The section’s keynote, “From ‘There’ to ‘Here’: Psychedelic Natural Products and Their Contributions to Medicinal Chemistry,” discusses the promise of psychoactive plants and fungi in the discovery, creation, and modification of novel, therapeutic, and entheogenic compounds, as well as the gained benefits of understanding the mysteries of human consciousness and neurobiology. This psychedelic natural products compilation combines the science and the sacredness of keystone psychoactive substances and species such as psilocybin (derived from various species, including Psilocybe cubensis, Hymenogastraceae), peyote (Lophophora williamsii, Cactaceae), ergot (Claviceps purpurea, Clavicipitaceae), and ololiuqui (Rivea corymbosa, Convolvulaceae). This portion concludes with a summation of major chemical groupings derived from such species like tryptamines (DMT, 5-MeO-DMT, bufotenine), phenethylamines (mescaline), and ergolines (ergine).
“Mexico & Central America” is the smallest section of all with three articles.
“Fertile Grounds? – Peyote and the Human Reproductive System” focuses on the traditional use of peyote for women’s reproductive issues including childbirth and afterbirth. Traditional uses of peyote in babies and children have been documented and are considered safe. Furthermore, there is a cultural belief that peyote consumption throughout all stages of pregnancy and childbirth aids individuals in attaining healing abilities to eventually become a healer for the people.
“Mescal, Peyote and the Red Bean: A Peculiar Conceptual Collision in Early Modern Ethnobotany” detangles the misidentifications and misconceptions of three formerly confused psychoactive species: maguey (Agave spp., Asparagaceae), peyote, and Texas mountain laurel (Dermatophyllum secundiflorum, Fabaceae).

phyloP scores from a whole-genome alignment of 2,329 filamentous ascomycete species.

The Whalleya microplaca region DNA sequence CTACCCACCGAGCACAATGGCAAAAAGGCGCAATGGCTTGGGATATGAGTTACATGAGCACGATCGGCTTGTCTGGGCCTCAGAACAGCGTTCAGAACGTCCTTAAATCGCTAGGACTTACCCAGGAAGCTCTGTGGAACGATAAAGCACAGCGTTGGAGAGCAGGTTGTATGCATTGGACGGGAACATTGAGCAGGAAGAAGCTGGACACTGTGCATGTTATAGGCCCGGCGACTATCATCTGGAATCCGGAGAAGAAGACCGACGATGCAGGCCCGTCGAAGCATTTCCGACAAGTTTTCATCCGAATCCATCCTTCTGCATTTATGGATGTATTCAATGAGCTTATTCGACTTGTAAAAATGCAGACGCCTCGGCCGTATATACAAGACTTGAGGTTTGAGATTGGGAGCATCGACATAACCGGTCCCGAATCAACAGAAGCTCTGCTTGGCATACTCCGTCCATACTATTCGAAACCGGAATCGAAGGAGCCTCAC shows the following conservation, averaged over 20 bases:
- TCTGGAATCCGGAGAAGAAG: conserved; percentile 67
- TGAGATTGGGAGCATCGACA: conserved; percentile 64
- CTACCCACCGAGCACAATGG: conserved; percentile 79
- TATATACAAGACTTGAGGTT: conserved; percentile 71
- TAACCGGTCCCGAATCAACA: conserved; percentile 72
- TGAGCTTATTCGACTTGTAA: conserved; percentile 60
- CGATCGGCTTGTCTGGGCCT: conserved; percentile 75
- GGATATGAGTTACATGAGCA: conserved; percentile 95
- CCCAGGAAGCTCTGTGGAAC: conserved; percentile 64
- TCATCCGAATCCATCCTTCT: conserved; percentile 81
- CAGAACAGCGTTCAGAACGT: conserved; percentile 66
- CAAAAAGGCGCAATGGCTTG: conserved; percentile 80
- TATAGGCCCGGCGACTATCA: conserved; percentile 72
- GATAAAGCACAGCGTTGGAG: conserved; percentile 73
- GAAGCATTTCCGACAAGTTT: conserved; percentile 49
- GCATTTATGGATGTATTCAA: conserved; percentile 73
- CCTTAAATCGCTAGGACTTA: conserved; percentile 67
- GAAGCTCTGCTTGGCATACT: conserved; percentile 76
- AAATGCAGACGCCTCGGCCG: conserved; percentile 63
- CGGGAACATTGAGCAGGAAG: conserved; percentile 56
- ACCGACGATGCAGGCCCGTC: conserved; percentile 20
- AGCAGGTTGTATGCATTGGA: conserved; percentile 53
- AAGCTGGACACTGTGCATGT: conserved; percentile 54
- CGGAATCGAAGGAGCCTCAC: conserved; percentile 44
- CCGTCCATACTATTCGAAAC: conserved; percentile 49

“Reflections on the Peyote Road with the Native American Church — Visions & Cosmology” is written by an esteemed attorney who has long represented the Native American Church (NAC), Jerry Patchen. Patchen presents a historical overview of peyote use as a religious sacrament by the NAC, which represents many Native American nations, and the long struggle to legalize peyote for religious use. As a non-Native American, he describes his personal experiences with peyote cultural rites as some of the most transformative experiences of his life within this community. The NAC continues to successfully fight for the religious freedom to partake in the ingestion of the holy sacrament peyote.
The final section pertains to the “Biosphere,” which is decidedly broad in scope and composed of articles that did not fit into the other categories.
“Phylogenetic Analysis of Traditional Medicinal Plants: Discovering New Drug Sources from Patterns of Cultural Convergence” describes the field of phylogenetic ethnopharmacology, in which cultural data is merged with analyses of psychoactive plant families in order to predict bioactivities with potential medicinal benefits.
“Ethnopharmacology Meets the Receptorome: Bioprospecting for Psychotherapeutic Medicines in the Amazon Rainforest” reports on Amazonian psychoactive species with potential to treat pressing neurological disorders such as schizophrenia, Alzheimer’s disease, and dementia. Approximately 40% of studied species and their compounds have been shown to exhibit CNS activity in vitro.
“A Preliminary Report on Two Novel Psychoactive Medicines from Northern Mozambique” reports on Aeschynomene cristata (Fabaceae). This is the only known member of this genus that has been reported to possess psychoactive effects, and laboratory studies are pending.
The volume concludes with “Ethnopharmacology: From Mexican Hallucinogen to a Global Transdisciplinary Science,” which attributes Mexican indigenous traditions as early contributors to the social explorations and scientific study of psychoactive drugs and to the field of ethnopharmacology as a whole. The authors suggest Salvia divinorum (Lamiaceae) was the first psychoactive plant that sparked widespread public interest in the topic.
While the fields of ethnopharmacology and ethnobotany have evolved, the original inspiration comes from psychoactive plants and fungi, and this relationship remains valuable throughout time.
—Lan Truong PhD Candidate Biology
The City University of New York
New York, New York